March Madness is about to begin as the annual basketball tournament approaches, and there are conflicting reports about what that means for business productivity.
Some business leaders said celebrating March Madness boosts morale and productivity, according to an Office Team survey.
An independent research firm did interviews with more than 1,000 senior managers at companies with 20 or more employees, asking:
Do you feel March Madness activities in the workplace, such as watching games or participating in pools that don't involve money, have a positive or negative impact on employee morale?
Very positive: 5 percent
Somewhat positive: 15 percent
No impact: 75 percent
Somewhat negative: 3 percent
Very negative: 1 percent
No answer/don't know: 1 percent
But another survey from global outplacement firm Challenger, Gray & Christmas found that nearly one-third of workers spent at least three hours per day following the tournament during work hours.
According to the report, it will cost American companies at least $134 million in “lost wages” over the first two days of the men's NCAA tournament because about 3 million employees spend hours following the games.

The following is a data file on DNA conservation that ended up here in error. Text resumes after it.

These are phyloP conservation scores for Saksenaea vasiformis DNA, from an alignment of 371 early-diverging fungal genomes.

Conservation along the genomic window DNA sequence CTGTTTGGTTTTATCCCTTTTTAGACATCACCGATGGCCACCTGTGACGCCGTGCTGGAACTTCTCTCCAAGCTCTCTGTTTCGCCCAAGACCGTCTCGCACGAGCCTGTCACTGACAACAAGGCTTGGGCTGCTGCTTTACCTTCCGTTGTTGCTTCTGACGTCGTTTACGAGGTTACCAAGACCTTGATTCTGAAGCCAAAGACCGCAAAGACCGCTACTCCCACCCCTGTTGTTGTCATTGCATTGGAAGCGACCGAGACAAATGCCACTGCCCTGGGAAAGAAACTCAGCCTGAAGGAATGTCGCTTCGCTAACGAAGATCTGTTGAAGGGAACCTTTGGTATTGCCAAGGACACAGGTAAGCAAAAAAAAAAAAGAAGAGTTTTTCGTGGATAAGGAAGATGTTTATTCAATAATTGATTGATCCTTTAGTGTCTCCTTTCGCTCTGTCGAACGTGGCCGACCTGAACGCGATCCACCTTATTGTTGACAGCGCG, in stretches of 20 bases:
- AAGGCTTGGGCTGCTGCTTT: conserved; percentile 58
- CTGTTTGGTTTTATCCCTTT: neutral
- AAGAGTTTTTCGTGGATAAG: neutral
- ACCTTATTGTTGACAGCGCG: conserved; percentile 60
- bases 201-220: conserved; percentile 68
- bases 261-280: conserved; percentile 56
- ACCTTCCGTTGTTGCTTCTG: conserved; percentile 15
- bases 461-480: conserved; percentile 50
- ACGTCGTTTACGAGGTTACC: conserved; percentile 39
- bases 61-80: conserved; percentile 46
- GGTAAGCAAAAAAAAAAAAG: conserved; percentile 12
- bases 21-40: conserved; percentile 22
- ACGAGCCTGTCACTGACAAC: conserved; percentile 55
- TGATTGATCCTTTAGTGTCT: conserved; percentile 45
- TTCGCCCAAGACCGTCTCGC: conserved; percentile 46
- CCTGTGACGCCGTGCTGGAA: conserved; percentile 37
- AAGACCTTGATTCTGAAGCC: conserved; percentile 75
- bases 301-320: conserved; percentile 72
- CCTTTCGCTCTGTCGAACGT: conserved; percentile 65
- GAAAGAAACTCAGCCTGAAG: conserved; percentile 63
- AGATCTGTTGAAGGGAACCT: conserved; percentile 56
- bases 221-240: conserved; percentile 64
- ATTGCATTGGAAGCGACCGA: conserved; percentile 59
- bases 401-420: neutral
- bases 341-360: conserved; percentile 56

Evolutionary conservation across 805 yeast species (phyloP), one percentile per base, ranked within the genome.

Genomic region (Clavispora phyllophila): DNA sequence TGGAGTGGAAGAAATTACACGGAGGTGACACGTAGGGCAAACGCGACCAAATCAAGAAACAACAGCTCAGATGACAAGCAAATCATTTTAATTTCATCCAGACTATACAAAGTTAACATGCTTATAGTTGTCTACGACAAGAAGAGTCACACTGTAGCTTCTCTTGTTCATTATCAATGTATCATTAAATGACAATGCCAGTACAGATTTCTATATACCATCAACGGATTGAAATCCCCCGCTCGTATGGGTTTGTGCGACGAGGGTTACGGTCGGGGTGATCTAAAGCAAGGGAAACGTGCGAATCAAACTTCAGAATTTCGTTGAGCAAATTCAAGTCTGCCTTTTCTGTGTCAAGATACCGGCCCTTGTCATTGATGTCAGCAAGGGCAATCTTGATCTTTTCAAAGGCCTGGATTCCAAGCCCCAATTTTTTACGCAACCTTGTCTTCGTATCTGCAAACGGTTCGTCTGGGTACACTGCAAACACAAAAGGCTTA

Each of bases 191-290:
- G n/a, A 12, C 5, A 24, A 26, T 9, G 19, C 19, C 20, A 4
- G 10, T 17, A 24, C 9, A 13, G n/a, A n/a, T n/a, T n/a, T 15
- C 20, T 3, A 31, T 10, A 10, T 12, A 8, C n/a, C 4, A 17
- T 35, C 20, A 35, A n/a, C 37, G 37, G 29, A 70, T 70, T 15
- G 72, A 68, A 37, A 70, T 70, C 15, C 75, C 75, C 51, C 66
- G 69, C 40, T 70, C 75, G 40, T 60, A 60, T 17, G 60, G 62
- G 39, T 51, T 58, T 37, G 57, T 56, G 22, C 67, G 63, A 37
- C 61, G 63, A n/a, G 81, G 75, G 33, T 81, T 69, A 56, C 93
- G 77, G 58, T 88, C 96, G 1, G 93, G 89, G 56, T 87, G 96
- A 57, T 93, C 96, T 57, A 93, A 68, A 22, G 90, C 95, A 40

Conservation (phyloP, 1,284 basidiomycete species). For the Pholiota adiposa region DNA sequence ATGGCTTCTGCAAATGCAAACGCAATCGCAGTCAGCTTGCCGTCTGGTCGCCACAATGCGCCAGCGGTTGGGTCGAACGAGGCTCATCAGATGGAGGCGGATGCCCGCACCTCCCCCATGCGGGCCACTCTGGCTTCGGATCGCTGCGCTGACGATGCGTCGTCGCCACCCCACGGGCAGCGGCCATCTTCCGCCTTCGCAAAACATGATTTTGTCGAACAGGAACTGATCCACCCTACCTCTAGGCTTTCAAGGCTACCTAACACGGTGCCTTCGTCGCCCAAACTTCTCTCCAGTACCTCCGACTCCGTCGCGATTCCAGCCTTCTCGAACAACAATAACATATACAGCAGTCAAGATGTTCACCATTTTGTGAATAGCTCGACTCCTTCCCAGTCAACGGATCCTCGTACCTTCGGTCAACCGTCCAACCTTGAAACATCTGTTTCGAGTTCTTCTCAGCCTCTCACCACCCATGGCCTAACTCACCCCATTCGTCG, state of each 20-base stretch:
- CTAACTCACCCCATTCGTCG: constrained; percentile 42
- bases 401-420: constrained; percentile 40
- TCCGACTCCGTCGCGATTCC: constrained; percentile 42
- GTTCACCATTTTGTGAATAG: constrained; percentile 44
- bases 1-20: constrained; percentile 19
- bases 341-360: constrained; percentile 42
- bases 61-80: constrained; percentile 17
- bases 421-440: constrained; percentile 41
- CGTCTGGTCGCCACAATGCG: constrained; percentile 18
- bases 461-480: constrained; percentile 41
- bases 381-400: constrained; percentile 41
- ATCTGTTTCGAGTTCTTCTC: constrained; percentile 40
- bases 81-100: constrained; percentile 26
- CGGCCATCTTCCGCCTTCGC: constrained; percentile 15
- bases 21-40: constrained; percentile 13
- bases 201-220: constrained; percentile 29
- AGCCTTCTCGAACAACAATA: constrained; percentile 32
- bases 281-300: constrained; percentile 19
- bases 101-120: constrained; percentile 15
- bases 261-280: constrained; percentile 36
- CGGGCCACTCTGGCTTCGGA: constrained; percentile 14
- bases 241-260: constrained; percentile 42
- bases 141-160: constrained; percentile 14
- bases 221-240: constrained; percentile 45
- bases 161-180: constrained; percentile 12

Even with those facts, the potential distraction and lost hours won't impact the economy or a company's bottom line.
“But, if you ask department managers and corporate IT managers, March Madness will definitely have an impact on the flow of work, particularly during the first week of the tournament," John A. Challenger, chief executive officer of Challenger, Gray & Christmas, said in a prepared statement.
"Starting the day after Selection Sunday, people will be organizing office pools, researching teams and planning viewing parties," he said. "When the games begin ... on Thursday, many companies will probably notice a significant drop in Internet speeds, as employees start streaming games and clogging up the network’s bandwidth."
But Kevin Green, with Chattanooga's Robert Half Finance & Accounting, a division of staffing agency Robert Half International, said that another survey shows there are positive benefits of employees celebrating the tournament.
"It can be a nice stress reliever," he said. "It can be a fun way of letting off steam and bonding the team. Most people tend to make up work on their own time, anyway."
As with anything, the key is balance, he said.
Employees need to make sure they understand company policies, he said.
"It can be team building, if nothing else," Green said. "You can open this up to non-basketball fans. The brackets can be fun. [Company leaders] can let people wear their jerseys. As much as there is a potential for negative productivity, there is a great opportunity to boost morale."